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Josep Lluis Sert's Boston, Cambridge architecture: a gallery

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Josep Lluis Sert was dean of the Harvard Graduate School of Design for 16 years beginning in 1953 and a principal at a Cambridge-based architecture firm. During that time, the Barcelona-born Sert, who died in 1983 at age 80, designed several buildings around Cambridge and Boston, painting, as Ted Widmer reminds us in the Globe, "an impressive canvas across the region."

We can start in Cambridge with Sert's own house at 64 Francis Avenue, pictured above.

The architect himself described the design "as a bridge between the Tigris and Charles ... It has two sides, like a reversible raincoat. The exterior is red brick and features a wooden fence, and are the most common materials in the city. The interior, however, is completely white. Before deciding on a house with a yard of a single plant studied various types. One journalist wanted to know what style of house believed to be mine, and I replied: 'Write, "Ranch house Pompeian!"'"

The Harvard Science Center, on the school's main campus, went up in the early 1970s with a Sert design meant deliberately to stamp it as a modernist departure from all the more classical, Georgian architecture at Harvard. Yet, it wasn't all sharp angles and starkness, like, say, Sert's mentor, Le Corbusier. As the New York Times noted upon the architect's death, "Sert buildings tended to combine a certain rigorous, geometric modernism with an air of casualness."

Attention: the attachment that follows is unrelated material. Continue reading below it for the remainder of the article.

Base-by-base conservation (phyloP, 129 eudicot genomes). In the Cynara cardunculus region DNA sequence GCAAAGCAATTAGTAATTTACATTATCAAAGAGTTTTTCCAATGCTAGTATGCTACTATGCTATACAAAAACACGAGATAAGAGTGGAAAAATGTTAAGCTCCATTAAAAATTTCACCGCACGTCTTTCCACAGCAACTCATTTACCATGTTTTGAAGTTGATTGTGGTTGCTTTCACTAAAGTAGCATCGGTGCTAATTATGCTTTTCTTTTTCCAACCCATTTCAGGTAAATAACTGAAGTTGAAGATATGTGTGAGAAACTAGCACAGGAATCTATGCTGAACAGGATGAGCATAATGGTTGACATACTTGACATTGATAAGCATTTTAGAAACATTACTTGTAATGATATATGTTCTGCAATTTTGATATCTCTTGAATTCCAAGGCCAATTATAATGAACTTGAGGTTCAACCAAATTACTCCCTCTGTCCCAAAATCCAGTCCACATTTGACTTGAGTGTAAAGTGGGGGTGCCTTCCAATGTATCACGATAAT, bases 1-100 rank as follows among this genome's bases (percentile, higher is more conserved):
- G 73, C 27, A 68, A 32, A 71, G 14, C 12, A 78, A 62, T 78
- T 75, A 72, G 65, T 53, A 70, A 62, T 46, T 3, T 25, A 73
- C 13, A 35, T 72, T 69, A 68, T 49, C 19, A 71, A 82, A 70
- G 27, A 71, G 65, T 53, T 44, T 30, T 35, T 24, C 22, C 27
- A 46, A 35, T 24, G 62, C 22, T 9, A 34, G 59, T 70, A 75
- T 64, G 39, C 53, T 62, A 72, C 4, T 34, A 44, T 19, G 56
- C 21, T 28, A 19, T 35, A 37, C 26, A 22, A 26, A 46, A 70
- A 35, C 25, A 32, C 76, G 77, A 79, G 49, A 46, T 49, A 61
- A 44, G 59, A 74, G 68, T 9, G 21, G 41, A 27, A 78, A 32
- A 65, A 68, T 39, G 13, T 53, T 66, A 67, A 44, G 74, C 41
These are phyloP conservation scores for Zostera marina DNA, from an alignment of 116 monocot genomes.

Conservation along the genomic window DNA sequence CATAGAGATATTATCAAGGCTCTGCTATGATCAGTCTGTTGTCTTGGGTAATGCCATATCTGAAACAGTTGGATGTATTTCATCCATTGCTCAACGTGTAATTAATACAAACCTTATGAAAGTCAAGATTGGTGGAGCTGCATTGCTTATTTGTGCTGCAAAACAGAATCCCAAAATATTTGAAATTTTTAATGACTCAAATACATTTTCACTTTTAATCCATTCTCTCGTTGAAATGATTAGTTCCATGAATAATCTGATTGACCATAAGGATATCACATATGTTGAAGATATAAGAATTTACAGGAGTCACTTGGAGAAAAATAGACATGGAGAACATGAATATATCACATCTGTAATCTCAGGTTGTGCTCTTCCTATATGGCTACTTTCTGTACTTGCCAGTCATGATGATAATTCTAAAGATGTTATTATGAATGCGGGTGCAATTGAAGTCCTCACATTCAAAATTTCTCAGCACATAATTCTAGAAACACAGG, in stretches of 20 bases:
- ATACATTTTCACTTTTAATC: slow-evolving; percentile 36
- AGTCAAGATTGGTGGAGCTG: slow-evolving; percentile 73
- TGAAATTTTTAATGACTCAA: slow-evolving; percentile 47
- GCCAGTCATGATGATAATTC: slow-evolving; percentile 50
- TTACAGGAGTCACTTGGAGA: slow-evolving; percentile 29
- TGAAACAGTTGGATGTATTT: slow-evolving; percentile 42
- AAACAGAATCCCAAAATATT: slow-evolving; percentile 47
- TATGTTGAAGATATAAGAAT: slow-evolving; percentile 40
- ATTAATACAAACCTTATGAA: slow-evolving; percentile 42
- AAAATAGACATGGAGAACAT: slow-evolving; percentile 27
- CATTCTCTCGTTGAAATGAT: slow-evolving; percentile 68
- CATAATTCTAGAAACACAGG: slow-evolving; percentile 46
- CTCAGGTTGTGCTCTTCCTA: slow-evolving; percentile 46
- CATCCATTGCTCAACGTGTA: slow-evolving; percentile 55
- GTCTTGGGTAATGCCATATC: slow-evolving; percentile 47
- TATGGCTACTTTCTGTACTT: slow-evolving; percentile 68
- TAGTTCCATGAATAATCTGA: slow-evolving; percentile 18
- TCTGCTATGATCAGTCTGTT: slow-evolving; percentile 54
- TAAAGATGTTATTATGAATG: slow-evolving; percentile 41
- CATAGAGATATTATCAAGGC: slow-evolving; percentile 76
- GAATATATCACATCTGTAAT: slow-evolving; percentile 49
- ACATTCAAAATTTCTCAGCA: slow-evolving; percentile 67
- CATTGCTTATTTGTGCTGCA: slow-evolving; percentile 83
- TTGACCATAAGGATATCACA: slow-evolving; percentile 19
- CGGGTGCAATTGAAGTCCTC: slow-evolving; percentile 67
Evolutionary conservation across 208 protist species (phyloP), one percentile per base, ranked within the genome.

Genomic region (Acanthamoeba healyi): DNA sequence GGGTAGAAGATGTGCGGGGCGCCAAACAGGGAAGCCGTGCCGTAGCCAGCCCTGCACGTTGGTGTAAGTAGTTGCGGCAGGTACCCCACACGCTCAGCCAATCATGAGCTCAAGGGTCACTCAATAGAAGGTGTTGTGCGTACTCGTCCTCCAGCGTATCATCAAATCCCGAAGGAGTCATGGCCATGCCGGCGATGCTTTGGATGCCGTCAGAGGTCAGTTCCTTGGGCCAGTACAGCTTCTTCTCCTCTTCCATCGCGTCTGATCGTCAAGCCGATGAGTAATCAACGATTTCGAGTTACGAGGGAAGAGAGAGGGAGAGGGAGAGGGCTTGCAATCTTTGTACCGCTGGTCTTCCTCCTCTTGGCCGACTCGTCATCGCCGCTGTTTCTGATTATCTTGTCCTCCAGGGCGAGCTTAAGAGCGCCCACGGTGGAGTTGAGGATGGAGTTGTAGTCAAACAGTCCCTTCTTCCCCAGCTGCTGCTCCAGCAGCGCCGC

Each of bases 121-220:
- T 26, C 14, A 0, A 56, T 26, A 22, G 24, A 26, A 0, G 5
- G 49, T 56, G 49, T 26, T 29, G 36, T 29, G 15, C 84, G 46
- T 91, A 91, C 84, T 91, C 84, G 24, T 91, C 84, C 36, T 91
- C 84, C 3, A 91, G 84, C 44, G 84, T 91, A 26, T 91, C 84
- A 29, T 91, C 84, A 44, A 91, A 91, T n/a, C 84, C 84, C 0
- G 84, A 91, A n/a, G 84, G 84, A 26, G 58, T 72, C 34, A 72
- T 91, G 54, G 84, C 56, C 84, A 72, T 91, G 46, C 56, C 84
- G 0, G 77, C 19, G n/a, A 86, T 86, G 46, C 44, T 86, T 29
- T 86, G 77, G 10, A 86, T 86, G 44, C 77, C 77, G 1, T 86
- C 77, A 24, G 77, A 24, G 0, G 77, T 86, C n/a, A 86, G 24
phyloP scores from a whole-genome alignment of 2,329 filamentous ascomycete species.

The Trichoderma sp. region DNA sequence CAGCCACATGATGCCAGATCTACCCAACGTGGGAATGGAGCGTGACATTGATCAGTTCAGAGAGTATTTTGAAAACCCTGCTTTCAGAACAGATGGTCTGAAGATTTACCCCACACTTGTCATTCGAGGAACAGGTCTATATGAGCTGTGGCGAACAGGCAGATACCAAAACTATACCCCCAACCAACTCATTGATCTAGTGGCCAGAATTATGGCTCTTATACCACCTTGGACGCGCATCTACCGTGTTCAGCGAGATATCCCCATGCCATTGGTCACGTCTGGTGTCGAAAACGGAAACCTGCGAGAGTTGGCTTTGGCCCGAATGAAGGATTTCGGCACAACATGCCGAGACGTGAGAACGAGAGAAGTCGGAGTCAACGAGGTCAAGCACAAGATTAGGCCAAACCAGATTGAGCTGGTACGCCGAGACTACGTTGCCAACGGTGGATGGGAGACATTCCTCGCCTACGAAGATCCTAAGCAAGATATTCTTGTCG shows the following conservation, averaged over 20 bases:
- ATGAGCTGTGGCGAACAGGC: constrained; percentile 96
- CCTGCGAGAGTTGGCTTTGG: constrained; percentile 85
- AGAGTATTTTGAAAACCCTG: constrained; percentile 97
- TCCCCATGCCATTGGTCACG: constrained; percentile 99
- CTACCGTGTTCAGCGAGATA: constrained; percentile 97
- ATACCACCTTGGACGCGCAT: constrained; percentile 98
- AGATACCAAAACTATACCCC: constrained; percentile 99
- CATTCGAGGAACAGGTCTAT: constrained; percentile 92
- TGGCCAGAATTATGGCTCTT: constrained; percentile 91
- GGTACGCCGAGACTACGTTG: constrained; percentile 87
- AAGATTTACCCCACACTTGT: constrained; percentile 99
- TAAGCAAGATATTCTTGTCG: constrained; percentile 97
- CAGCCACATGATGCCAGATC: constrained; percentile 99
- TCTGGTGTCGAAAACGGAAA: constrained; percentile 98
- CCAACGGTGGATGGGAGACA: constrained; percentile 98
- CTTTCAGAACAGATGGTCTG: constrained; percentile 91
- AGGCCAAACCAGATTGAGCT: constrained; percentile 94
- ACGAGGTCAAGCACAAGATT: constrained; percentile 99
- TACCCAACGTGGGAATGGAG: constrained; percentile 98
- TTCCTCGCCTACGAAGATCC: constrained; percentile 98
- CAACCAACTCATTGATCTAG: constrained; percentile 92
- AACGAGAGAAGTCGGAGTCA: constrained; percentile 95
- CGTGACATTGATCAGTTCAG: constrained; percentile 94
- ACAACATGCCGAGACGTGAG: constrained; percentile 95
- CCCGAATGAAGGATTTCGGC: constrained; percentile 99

Another Harvard commission, Sert's design for the Center for the Study of World Religions looks like something straight out of the Mediterranean coastline. No surprise, really, given the Catalan behind them, according to Widmer in the Globe: "Deep inside [his] structures, with their alternating window sizes and their effort to make concrete come alive with color and balconies, it is still possible to see the face of a fearless view of the future coming with great speed out of Barcelona a century ago."

The Mugar Memorial Library on Boston University's main campus in western Back Bay opened in 1966, and it highlights all of the above re: Sert's approach to design. Note the windows in particular, and the varying dimensions of each level.

Harvard's former Holyoke Center (now called the Smith Center) went up in the late 1950s and early 1960s. The 10-story, H-shaped student union was Sert's first major project in the area. It is slated for a major renovation over the next two years.

Around the same time as the Holyoke one, Sert executed a similar design for the George Sherman Union at Boston University.

Perhaps Sert's most well-known work in Cambridge and Boston (and certainly his biggest), the three-spire Peabody Terrace complex of graduate-student housing went up at Harvard in the mid-1960s. The towers were an attempt to, as Sert described it, "bring the color and life of the Mediterranean" to the banks of the Charles. Did they, though? As Widmer notes, "[T]here was not much color in his tall gray slabs. ... To be fair, the huge buildings were filled with small, human touches, visible if you lived there — attractive woodwork, well-designed play areas for children, small convenience stores, a post office." Sert's modernist reach may have very well exceeded his grasp with Peabody Terrace, and, as Widmer also notes, it wasn't long before the architect split for his native Spain and his prominence declined locally.
· How a Mediterranean Humanist Lost His Way in Boston's Skyline [Globe]

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